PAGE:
Final five, bitches! Alexandra is ready to flatten some skinny competition! Jessica is ready to use her face to fierce it up! Krista is on a “high high” after being picked first last week! Octomom, I mean Angelea, is starting to show her jealous stripes with onetime friend Krista.
9:01 p.m. Wait. Did Ryan Seacrest just sign up for FourSquare one minute before the start of a Wednesday (May 5) "American Idol" results show? That's what his Twitter account seems to be indicating. [Note: I follow Seacrest on Twitter because every once in a while he tells me important things like when he saved the season by heroically rescuing Crystal Bowersox from her insecurities. He, however, does not follow me. You suck, Seacrest! No, I kid. A little. Maybe.]
9:02 p.m. Yes, Feliz Cinco de Mayo to you as well, Ryan.
9:02 p.m. Ryan says that 32 million votes were cast last night. That number isn't going up, Ryan. You may wanna stop mentioning it. It only exposes the show's overall decline, since it isn't hard to go back and check out voting totals from past seasons.
[Full recap of Wednesday's "American Idol" results after the break...]
You know it's going to be a packed episode when there's no time for a "previously on" montage at the start of the show.
My entire Twitter reaction to tonight's episode: "Oh, my. OH, MY. You hear me, 'Lost'? I SAID OH, MY."
The show started cold this week with Locke in TIMELINE A waking up in recovery after being operated on to repair the damage done when Desmond ran him down. The first thing Locke sees after waking up is Jack, who wants to discuss the emergency surgery with him and to inform him that there's a good chance another surgery might restore his ability to walk. "You're a candidate," he tells him, and Jack's excited to share the news, which makes it more confusing when Locke tells him that he doesn't want any more help from Jack.
Helen shows up, emotional about Locke's close call, and she starts to profusely thank Jack for saving Locke. As she does, we jump to TIMELINE B, where Jack wakes up on Hydra Island, having been saved in this timeline by AlternaLocke and Sayid.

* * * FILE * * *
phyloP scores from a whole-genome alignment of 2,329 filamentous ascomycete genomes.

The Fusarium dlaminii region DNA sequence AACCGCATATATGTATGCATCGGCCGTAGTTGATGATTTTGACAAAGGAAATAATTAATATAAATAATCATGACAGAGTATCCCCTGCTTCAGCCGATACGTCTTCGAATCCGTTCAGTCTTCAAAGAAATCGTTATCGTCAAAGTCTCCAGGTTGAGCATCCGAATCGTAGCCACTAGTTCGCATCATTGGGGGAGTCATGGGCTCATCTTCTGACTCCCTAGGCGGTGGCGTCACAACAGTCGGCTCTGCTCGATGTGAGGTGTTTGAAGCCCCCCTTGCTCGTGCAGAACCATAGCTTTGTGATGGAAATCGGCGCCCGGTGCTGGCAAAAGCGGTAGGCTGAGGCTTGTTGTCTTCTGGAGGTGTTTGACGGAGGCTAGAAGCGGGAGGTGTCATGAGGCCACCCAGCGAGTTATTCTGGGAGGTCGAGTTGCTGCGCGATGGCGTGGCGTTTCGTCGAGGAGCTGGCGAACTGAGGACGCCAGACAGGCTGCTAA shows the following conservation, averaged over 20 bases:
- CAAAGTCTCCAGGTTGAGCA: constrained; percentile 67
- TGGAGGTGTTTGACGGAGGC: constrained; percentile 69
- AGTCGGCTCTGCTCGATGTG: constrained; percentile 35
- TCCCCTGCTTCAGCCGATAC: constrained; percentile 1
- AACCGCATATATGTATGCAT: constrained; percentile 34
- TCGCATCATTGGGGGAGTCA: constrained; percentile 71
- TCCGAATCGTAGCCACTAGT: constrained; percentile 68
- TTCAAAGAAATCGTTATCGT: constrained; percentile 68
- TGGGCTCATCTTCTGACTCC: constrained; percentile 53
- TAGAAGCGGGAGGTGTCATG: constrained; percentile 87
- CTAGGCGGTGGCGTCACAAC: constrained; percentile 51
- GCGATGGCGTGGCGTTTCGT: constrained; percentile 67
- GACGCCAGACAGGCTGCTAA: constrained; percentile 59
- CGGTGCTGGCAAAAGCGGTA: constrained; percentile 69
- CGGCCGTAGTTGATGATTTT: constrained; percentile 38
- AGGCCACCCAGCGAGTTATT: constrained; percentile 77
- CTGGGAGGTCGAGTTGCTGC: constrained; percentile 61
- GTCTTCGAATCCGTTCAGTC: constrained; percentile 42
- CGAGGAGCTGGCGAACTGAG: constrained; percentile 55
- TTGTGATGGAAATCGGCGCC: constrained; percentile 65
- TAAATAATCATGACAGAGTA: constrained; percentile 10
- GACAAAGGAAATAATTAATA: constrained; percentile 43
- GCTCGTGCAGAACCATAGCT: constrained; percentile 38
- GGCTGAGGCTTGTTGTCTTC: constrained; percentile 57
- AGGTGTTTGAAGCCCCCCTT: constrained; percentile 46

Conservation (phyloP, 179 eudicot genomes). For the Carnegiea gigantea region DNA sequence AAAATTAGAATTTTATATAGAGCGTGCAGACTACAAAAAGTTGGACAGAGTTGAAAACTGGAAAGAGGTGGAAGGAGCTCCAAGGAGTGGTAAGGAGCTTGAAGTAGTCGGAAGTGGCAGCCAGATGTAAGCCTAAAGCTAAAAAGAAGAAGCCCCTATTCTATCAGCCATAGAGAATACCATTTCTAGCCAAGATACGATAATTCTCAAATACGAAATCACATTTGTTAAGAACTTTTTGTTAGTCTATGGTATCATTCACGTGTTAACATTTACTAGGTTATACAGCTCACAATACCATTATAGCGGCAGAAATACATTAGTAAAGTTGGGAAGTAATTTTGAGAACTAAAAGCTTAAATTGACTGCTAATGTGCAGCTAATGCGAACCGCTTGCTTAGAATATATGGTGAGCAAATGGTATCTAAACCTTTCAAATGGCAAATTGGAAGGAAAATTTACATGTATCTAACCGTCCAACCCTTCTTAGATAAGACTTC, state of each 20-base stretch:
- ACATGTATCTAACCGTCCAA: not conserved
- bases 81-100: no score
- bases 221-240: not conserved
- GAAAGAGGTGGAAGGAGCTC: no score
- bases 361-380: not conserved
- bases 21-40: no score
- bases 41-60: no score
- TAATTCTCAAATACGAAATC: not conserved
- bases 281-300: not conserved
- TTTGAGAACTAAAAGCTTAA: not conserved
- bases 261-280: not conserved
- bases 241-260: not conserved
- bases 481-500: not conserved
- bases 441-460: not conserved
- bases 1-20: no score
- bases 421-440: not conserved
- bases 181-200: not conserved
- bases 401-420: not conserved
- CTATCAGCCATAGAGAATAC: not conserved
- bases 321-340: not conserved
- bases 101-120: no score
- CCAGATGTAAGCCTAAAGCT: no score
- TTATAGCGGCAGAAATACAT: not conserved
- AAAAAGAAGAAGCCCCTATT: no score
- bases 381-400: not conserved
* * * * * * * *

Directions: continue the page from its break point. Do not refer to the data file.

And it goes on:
Meanwhile, in Widmore's camp, the rest of the Lostaways are being herded into the polar bear cages, and Sawyer decides he's not getting back in one of those cages, no matter what. He snatches the gun away from Babyface and tells him he's not doing it. Widmore walks out and puts a gun to Kate's head. When Sawyer tries to call Widmore's bluff, Widmore explains, "I have a list of four names. Kate Austin is not on it." That does it. Sawyer backs down. As they're all being locked into the polar bear cages, Widmore asks his people about the fence and when it will be ready. They tell him it'll be about an hour. "We haven't got an hour," Widmore responds. "He's coming."
Indeed he is.
At least they didn't take the easy route and cover Joan Jett.
In the aptly named episode "Bad Reputation," everyone's got one -- or if they don't, they're desperately trying to get one. Unless they're Will Shuester, whose about to get what's coming to him for getting cozy with both Elphaba AND Galinda in the span of two weeks. But look who else is triple teaming her dating profile -- Miss Rachel Berry, who gives those Puckleberry fans something to coo about and puts those Broadway-ready emotional facial muscles to good use in one of the better finale numbers in recent memory!
But the real unsung heroes of Episode 17 of "Glee?" They're names are Olivia. Vanilla. Stanley Kirk Burrell. And the indomitable Miss Bonnie Tyler. Let these names not be left behind in the annals of pop culture… even if music in the '80s and early '90s did kind of suck.